I live along an historic boulevard of beautiful Canary Island Date Palms, Phoenix canarensis
. They are really majestic but they do drop a lot of fronds during much of the year. Anytime there is a breeze, one can expect to see the large fronds or flower clusters littering the ground around the base of the trees and the street. The dropping fronds are not really a huge issue in our area because the road is quite rural, and infrequently traveled. However, there are many plantings that are considered quite hazardous because there are a lot of cars and pedestrians under the trees. To reduce the possibility of injury, there are those who will drastically prune palms just to prevent the fronds from dropping later. I call this "preemtive pruning". Excessive pruning can be quite harmful. It reduces the surface area of the “energy system” of the leaves thereby weakening them. Excessive pruning can also open the palm up to serious decay and disease issues. The key to proper palm pruning according to palm expert Don Hodel, UCCE Environmental Horticulture Advisor in Los Angeles County, is to never prune the fronds off above the middle of the horizontal plane of the head of the palm. If you were to think of a clock, the fronds located below the 9:00 and 3:00 O’clock position are fine to remove. Don’t prune off any fronds above that point.
When you do prune your palm trees, the ideal time is when the weather is dry to prevent disease problems from occurring.
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Apricots and cherries can have a fairly short lifespan in many climate zones in California due to a disease called Eutypa.
This disease is able to invade through pruning wounds especially during the wet winter months. This disease causes limbs or twigs to wilt and die suddenly in late spring or summer with the leaves still attached.
The bark may appear dark with an amber colored gumming on the branches.
To combate that the disease and reduce the potential for Eutypa to infect trees, you should begin pruning your apricot and cherry trees during the later part of summer and early fall at least 4-6 weeks prior to rainfall. However, realize that you may be opening your trees to sunburn with summer pruning so be sure to paint exposed branches with a diluted white latex housepaint with 50:50 water to paint mix. Also avoid pruning if you are going to have an extended period of 100 degree plus weather.
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Spotted spurge is one of those weeds that seem to defy our best efforts to control it. It is a low growing plant that develops into a dense mat that can overgrow turf and compete with ornamental ground covers and annuals. It can be characterized by its dark green tiny leaves, which often have a red spot about mid way down the center leaf vein. The stem, when broken, exudes a milky latex juice. The plant has a central taproot system that is capable of extending more than 2 feet into the soil. The tiny pinkish flowers abundantly produce a three-celled seed capsule that is 1/16-inch long or less very early in its lifecycle. Spurge can be very difficult to control once it becomes established so prevention is key. However, once it invades there are some things you can do to reduce its impact.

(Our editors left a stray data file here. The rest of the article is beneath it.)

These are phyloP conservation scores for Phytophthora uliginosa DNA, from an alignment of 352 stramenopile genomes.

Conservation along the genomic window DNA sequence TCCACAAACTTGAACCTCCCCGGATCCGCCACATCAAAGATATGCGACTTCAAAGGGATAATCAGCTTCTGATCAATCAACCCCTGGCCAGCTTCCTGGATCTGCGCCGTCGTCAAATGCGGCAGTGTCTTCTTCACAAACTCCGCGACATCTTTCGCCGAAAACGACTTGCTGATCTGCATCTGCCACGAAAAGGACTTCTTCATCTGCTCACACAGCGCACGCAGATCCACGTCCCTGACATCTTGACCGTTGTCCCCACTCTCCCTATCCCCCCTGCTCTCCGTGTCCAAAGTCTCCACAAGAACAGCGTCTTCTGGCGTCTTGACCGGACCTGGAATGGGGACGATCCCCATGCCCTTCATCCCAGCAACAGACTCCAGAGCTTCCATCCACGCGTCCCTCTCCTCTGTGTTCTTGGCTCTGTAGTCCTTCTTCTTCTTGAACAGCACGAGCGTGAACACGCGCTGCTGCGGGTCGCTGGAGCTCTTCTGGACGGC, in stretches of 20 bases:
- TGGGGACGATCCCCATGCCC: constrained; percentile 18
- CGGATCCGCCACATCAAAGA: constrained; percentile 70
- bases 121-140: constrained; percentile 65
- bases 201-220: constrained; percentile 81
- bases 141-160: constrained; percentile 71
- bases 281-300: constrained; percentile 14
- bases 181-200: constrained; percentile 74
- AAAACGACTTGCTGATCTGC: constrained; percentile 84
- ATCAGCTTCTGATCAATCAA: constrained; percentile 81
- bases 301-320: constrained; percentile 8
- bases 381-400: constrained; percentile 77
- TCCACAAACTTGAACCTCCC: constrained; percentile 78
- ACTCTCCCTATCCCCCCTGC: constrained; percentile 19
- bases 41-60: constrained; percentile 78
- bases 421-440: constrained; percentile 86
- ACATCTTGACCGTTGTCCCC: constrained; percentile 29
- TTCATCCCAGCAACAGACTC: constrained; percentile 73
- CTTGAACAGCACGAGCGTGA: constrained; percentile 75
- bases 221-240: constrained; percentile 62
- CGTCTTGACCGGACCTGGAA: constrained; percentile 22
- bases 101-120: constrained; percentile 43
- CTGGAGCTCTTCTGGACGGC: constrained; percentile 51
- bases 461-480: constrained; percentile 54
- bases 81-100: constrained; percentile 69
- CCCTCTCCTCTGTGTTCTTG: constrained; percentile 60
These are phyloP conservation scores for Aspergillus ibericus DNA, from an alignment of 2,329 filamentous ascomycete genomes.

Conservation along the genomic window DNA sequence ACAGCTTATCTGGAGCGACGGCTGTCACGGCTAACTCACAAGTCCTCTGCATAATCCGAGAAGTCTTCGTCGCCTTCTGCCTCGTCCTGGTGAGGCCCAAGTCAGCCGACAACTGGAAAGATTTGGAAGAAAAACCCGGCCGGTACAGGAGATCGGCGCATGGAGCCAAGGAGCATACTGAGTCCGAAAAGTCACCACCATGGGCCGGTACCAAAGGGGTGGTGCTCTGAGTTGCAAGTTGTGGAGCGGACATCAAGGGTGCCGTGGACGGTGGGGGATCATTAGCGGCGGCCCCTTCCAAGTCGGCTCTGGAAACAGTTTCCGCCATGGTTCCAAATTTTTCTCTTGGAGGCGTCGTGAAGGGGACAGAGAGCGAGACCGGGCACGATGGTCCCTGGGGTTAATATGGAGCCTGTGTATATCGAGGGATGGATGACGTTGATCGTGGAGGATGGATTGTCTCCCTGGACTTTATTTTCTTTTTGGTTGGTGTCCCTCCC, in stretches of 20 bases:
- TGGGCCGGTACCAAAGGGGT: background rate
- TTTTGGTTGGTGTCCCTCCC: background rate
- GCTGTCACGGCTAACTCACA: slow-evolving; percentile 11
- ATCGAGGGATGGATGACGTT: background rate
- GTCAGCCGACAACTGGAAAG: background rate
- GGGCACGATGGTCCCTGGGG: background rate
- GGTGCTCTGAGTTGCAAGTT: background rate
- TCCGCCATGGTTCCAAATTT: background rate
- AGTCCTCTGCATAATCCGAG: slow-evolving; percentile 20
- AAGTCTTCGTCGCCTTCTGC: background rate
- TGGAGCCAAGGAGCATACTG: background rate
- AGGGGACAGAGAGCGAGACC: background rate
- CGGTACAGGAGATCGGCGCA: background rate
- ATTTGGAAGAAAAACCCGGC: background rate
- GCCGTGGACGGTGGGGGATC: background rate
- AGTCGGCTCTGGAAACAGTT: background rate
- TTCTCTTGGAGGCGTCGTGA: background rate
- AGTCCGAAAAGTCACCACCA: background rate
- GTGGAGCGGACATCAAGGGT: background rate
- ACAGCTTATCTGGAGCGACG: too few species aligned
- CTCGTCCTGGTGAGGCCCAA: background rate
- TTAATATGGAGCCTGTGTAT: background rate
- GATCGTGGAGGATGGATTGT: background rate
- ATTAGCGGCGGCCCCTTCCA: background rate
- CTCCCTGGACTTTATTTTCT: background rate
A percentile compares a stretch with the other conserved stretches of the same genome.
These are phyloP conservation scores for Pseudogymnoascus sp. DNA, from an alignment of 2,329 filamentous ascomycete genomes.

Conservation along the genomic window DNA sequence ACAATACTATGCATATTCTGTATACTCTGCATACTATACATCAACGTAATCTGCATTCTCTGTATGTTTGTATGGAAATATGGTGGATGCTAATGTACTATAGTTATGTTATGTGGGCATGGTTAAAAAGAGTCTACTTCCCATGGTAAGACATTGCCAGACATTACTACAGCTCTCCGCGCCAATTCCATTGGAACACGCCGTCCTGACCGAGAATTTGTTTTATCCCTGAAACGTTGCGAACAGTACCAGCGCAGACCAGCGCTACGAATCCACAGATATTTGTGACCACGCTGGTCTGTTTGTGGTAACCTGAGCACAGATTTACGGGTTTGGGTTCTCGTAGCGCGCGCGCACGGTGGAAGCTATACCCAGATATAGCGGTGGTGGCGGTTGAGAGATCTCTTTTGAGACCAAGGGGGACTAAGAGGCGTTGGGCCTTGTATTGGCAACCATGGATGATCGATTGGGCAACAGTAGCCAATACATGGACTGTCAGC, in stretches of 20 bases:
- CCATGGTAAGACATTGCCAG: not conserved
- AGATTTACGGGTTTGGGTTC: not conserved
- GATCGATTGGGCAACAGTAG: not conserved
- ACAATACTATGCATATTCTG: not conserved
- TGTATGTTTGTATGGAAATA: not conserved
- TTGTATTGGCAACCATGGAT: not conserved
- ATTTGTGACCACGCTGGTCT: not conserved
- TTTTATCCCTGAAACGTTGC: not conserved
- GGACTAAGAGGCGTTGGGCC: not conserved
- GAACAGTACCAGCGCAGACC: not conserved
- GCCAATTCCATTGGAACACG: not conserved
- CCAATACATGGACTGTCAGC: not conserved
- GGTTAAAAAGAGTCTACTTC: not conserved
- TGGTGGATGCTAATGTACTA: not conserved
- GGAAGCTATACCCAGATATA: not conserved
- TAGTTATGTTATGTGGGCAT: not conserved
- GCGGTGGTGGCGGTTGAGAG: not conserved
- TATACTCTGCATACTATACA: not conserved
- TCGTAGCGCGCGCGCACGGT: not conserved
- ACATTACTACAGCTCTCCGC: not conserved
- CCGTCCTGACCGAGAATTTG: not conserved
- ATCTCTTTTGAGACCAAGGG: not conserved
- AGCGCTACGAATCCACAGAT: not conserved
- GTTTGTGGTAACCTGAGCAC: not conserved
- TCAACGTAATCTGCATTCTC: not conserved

First, consider a heavy mulch layer. For more.....
This time of year, it is not uncommon to see the valley oak trees (Quercus lobata)
with their leaves yellowed and splotchy with numerous small seed like balls on the underside. These are called Jumping oak galls and they are made by a small Cynipid wasp larva (Neuropterus saltatorius)
that is developing inside the gall. Don’t worry-the wasp doesn’t sting humans. In fact, you would be lucky to actually see the critter. While the galls do cause some defoliation, they are not particularly harmful to the trees. They may cause some serious leaf loss in some years and this year seems to be one of those years. The adult female wasp, in order to be able to create a gall that contain an egg, must sting the leaf at precisely the right time. If the leaves are too fully expanded and hardened off, the galls will not form. That is why you might see one tree with millions of these galls and yet the one nearby might not have any. Their foliation times may be somewhat different. There are many types of oak galls including yhose that look like chocolate kisses and some that look like apples,
and still others that look like horned or fuzzy balls. We do not normally recommend any type of control of these insects. However, some research indicates that if one leaves the infested leaves on the ground, the parasites of these little wasps are not raked away and it may moderate the population over time. As well, there is more “mulch” on the ground around the trees, which is a good thing.
One of the fun things to do with the galls as they are beginning to fall off the tree is to just bring them into the house. As the galls warm, they begin to jump and wiggle around and make a snap crackle and pop noise….
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The lawn, from a distance, looks lush and green. When walking across it, however, the exploding seed pods of the densely growing oxalis spread seeds across my boots and across my lawn. In one year the newly planted cool season turfgrass has become an oxalis or creeping wood sorrel lawn.
Creeping woodsorrel is a major weed in turf, ornamental plantings, gardens, and nurseries. Uninfested landscapes can become contaminated if infested container stock is used in plantings. As seed pods mature and expel seeds, creeping woodsorrel spreads from container to container, flower bed to flower bed, or across ornamental plantings and lawns....